• Staff Mobility for Teaching (STA)
  • Staff Mobility for Training (STT)

The International Offices and Erasmus+ Institutional Coordinators of the respective CARPE member are the points of contact for more information:

In addition to a high number of vibrant Erasmus+ partnerships, all CARPE members have partner universities around the world and have defined strategic regions for an intensified exchange of students, staff and research.


Staff mobility within CARPE: teacher exchanges between Turku UAS and HAW Hamburg

Prof. Patric Granholm from Turku UAS and Prof. Andreas Baumgart from HAW Hamburg are currently undergoing a teacher exchange between their respective institutions. Please read their stories below!

Tervetuloa Hampuriin – Welcome to Hamburg!

Patric Granholm
Patric Granholm on the campus of HAW Hamburg. Photo: Martina Schulze

Prof. Patric Granholm of Finland and Prof. Andreas Baumgart from HAW Hamburg are switching jobs for one year.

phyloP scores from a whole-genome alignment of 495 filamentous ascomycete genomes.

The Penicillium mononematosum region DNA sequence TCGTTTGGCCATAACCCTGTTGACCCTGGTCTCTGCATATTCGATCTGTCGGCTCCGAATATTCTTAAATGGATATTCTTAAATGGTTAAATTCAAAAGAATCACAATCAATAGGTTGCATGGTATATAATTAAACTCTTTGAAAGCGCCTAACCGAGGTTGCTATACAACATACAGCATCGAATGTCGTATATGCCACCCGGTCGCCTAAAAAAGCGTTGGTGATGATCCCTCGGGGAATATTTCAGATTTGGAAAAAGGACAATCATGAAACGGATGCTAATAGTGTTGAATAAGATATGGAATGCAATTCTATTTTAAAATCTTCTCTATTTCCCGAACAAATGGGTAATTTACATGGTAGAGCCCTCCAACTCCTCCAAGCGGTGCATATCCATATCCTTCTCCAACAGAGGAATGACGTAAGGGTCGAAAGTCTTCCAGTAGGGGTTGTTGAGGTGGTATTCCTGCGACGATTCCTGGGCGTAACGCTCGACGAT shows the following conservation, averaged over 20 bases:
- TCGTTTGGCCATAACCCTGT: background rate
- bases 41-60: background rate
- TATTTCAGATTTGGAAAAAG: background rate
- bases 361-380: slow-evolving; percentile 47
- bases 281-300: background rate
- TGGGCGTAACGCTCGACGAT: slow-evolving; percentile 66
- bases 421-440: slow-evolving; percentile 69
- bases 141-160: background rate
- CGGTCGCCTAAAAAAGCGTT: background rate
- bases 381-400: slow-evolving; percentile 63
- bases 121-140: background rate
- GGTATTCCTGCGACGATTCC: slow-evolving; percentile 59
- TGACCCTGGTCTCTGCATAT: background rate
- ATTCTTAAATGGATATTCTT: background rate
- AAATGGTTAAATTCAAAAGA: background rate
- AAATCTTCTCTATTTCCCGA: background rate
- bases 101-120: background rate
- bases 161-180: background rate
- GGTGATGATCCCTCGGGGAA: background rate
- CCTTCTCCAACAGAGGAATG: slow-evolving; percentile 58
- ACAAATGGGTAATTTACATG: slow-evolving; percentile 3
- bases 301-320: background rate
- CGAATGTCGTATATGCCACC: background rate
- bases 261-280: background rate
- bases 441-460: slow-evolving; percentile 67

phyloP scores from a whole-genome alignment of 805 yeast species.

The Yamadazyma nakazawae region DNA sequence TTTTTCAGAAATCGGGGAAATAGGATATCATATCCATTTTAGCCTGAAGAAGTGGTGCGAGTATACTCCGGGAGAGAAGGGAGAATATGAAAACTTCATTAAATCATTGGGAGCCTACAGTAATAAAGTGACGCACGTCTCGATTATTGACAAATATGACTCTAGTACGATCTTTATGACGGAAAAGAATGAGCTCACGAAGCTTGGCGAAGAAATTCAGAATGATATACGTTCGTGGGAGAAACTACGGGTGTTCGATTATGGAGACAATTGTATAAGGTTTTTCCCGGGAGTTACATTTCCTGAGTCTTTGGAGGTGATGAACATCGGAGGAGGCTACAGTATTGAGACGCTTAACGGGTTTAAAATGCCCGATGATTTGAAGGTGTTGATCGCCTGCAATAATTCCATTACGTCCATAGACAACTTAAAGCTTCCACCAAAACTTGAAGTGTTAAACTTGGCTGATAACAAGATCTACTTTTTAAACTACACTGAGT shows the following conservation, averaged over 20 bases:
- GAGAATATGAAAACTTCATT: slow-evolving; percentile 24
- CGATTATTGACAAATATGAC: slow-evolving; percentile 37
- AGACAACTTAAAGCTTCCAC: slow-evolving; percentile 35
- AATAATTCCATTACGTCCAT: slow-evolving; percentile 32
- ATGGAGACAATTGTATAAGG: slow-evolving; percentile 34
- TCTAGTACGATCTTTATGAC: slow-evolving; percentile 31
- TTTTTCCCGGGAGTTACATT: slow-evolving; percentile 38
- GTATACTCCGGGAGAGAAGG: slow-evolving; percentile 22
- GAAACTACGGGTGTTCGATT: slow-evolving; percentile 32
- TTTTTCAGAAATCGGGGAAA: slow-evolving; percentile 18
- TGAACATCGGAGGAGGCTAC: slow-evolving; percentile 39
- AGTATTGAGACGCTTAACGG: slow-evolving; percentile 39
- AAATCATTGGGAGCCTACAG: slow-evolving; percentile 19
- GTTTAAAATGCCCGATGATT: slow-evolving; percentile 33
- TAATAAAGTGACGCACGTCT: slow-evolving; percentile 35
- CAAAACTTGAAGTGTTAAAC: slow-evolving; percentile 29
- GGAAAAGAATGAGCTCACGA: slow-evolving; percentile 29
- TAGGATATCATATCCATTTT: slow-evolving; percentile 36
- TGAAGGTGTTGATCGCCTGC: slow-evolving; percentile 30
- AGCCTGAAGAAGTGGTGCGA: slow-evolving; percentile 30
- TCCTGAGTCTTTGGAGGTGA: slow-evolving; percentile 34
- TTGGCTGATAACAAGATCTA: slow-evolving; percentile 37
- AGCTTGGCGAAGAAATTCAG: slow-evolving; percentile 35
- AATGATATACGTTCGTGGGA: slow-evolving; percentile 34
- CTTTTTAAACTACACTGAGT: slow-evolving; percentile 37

Since 2001, Patric Granholm has taught at Turku University of Applied Sciences (TUAS), a Finnish university of applied sciences which is a long-standing cooperation partner of HAW Hamburg. When Andreas Baumgart, a professor in the Department of Mechanical Engineering and Production, contacted Granholm in December 2018 and suggested a job exchange, Granholm was immediately interested and the two of them began their planning. Granholm has now been living in Hamburg since 11 August and is looking forward to his first semester at HAW Hamburg.